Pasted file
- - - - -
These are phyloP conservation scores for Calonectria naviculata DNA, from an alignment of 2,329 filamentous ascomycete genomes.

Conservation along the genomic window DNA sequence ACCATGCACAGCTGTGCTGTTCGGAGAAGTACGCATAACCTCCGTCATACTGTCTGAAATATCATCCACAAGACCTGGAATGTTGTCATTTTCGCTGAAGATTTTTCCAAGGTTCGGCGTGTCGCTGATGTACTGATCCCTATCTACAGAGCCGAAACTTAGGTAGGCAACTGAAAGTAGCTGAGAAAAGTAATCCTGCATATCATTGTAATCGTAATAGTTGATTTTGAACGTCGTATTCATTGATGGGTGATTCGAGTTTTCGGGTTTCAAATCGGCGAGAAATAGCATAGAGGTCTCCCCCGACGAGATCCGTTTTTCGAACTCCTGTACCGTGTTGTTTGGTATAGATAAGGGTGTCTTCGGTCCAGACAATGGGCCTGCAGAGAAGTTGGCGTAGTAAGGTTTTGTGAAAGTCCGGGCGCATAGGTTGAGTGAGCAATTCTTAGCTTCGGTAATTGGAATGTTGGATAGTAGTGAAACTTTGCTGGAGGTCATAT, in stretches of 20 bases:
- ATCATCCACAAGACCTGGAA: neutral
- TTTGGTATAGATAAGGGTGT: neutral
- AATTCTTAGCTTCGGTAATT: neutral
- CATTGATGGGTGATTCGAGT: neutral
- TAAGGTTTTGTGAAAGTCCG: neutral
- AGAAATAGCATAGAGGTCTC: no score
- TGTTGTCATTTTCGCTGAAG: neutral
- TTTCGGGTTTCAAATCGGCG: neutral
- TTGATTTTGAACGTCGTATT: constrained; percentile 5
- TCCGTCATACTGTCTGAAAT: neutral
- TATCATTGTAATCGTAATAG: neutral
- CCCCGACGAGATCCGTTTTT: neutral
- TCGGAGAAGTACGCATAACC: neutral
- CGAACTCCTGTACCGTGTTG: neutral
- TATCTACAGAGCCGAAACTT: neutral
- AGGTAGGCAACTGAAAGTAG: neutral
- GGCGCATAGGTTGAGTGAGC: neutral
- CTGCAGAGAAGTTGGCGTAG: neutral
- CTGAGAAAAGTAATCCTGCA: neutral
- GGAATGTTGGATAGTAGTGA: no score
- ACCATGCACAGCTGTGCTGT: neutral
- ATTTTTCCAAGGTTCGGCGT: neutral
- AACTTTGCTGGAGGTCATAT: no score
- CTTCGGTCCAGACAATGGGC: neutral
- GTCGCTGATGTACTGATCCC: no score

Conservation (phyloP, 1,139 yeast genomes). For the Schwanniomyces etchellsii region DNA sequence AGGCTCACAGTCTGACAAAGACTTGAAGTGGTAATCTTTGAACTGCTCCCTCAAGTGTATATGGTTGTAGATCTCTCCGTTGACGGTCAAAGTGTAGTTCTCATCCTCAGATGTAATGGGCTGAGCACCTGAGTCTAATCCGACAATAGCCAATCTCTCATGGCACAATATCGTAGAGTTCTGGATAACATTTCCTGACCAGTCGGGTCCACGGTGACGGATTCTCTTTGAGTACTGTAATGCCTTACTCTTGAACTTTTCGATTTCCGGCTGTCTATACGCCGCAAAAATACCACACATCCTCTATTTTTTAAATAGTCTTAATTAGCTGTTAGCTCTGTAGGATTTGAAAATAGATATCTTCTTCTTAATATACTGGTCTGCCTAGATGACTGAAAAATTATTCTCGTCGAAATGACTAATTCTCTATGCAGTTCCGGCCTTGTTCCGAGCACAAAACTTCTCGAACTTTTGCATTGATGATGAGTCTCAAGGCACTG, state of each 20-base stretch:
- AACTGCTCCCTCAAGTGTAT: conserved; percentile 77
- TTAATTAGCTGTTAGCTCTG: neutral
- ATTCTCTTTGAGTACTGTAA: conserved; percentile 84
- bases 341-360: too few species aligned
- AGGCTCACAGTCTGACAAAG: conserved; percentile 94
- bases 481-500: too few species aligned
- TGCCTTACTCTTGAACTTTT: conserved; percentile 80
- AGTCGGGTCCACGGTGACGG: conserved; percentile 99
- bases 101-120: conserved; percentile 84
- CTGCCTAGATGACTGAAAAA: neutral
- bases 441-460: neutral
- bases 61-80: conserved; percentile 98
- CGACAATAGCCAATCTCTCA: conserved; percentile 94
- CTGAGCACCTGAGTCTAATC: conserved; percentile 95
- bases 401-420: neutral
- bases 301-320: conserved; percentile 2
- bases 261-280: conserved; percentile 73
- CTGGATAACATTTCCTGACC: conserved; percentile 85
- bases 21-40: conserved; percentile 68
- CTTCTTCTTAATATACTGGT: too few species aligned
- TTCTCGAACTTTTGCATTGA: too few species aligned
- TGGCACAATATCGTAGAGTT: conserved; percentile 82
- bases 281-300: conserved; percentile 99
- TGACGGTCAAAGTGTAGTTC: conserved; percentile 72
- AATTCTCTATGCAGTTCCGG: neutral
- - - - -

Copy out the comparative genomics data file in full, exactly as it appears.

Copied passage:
These are phyloP conservation scores for Calonectria naviculata DNA, from an alignment of 2,329 filamentous ascomycete genomes.

Conservation along the genomic window DNA sequence ACCATGCACAGCTGTGCTGTTCGGAGAAGTACGCATAACCTCCGTCATACTGTCTGAAATATCATCCACAAGACCTGGAATGTTGTCATTTTCGCTGAAGATTTTTCCAAGGTTCGGCGTGTCGCTGATGTACTGATCCCTATCTACAGAGCCGAAACTTAGGTAGGCAACTGAAAGTAGCTGAGAAAAGTAATCCTGCATATCATTGTAATCGTAATAGTTGATTTTGAACGTCGTATTCATTGATGGGTGATTCGAGTTTTCGGGTTTCAAATCGGCGAGAAATAGCATAGAGGTCTCCCCCGACGAGATCCGTTTTTCGAACTCCTGTACCGTGTTGTTTGGTATAGATAAGGGTGTCTTCGGTCCAGACAATGGGCCTGCAGAGAAGTTGGCGTAGTAAGGTTTTGTGAAAGTCCGGGCGCATAGGTTGAGTGAGCAATTCTTAGCTTCGGTAATTGGAATGTTGGATAGTAGTGAAACTTTGCTGGAGGTCATAT, in stretches of 20 bases:
- ATCATCCACAAGACCTGGAA: neutral
- TTTGGTATAGATAAGGGTGT: neutral
- AATTCTTAGCTTCGGTAATT: neutral
- CATTGATGGGTGATTCGAGT: neutral
- TAAGGTTTTGTGAAAGTCCG: neutral
- AGAAATAGCATAGAGGTCTC: no score
- TGTTGTCATTTTCGCTGAAG: neutral
- TTTCGGGTTTCAAATCGGCG: neutral
- TTGATTTTGAACGTCGTATT: constrained; percentile 5
- TCCGTCATACTGTCTGAAAT: neutral
- TATCATTGTAATCGTAATAG: neutral
- CCCCGACGAGATCCGTTTTT: neutral
- TCGGAGAAGTACGCATAACC: neutral
- CGAACTCCTGTACCGTGTTG: neutral
- TATCTACAGAGCCGAAACTT: neutral
- AGGTAGGCAACTGAAAGTAG: neutral
- GGCGCATAGGTTGAGTGAGC: neutral
- CTGCAGAGAAGTTGGCGTAG: neutral
- CTGAGAAAAGTAATCCTGCA: neutral
- GGAATGTTGGATAGTAGTGA: no score
- ACCATGCACAGCTGTGCTGT: neutral
- ATTTTTCCAAGGTTCGGCGT: neutral
- AACTTTGCTGGAGGTCATAT: no score
- CTTCGGTCCAGACAATGGGC: neutral
- GTCGCTGATGTACTGATCCC: no score

Conservation (phyloP, 1,139 yeast genomes). For the Schwanniomyces etchellsii region DNA sequence AGGCTCACAGTCTGACAAAGACTTGAAGTGGTAATCTTTGAACTGCTCCCTCAAGTGTATATGGTTGTAGATCTCTCCGTTGACGGTCAAAGTGTAGTTCTCATCCTCAGATGTAATGGGCTGAGCACCTGAGTCTAATCCGACAATAGCCAATCTCTCATGGCACAATATCGTAGAGTTCTGGATAACATTTCCTGACCAGTCGGGTCCACGGTGACGGATTCTCTTTGAGTACTGTAATGCCTTACTCTTGAACTTTTCGATTTCCGGCTGTCTATACGCCGCAAAAATACCACACATCCTCTATTTTTTAAATAGTCTTAATTAGCTGTTAGCTCTGTAGGATTTGAAAATAGATATCTTCTTCTTAATATACTGGTCTGCCTAGATGACTGAAAAATTATTCTCGTCGAAATGACTAATTCTCTATGCAGTTCCGGCCTTGTTCCGAGCACAAAACTTCTCGAACTTTTGCATTGATGATGAGTCTCAAGGCACTG, state of each 20-base stretch:
- AACTGCTCCCTCAAGTGTAT: conserved; percentile 77
- TTAATTAGCTGTTAGCTCTG: neutral
- ATTCTCTTTGAGTACTGTAA: conserved; percentile 84
- bases 341-360: too few species aligned
- AGGCTCACAGTCTGACAAAG: conserved; percentile 94
- bases 481-500: too few species aligned
- TGCCTTACTCTTGAACTTTT: conserved; percentile 80
- AGTCGGGTCCACGGTGACGG: conserved; percentile 99
- bases 101-120: conserved; percentile 84
- CTGCCTAGATGACTGAAAAA: neutral
- bases 441-460: neutral
- bases 61-80: conserved; percentile 98
- CGACAATAGCCAATCTCTCA: conserved; percentile 94
- CTGAGCACCTGAGTCTAATC: conserved; percentile 95
- bases 401-420: neutral
- bases 301-320: conserved; percentile 2
- bases 261-280: conserved; percentile 73
- CTGGATAACATTTCCTGACC: conserved; percentile 85
- bases 21-40: conserved; percentile 68
- CTTCTTCTTAATATACTGGT: too few species aligned
- TTCTCGAACTTTTGCATTGA: too few species aligned
- TGGCACAATATCGTAGAGTT: conserved; percentile 82
- bases 281-300: conserved; percentile 99
- TGACGGTCAAAGTGTAGTTC: conserved; percentile 72
- AATTCTCTATGCAGTTCCGG: neutral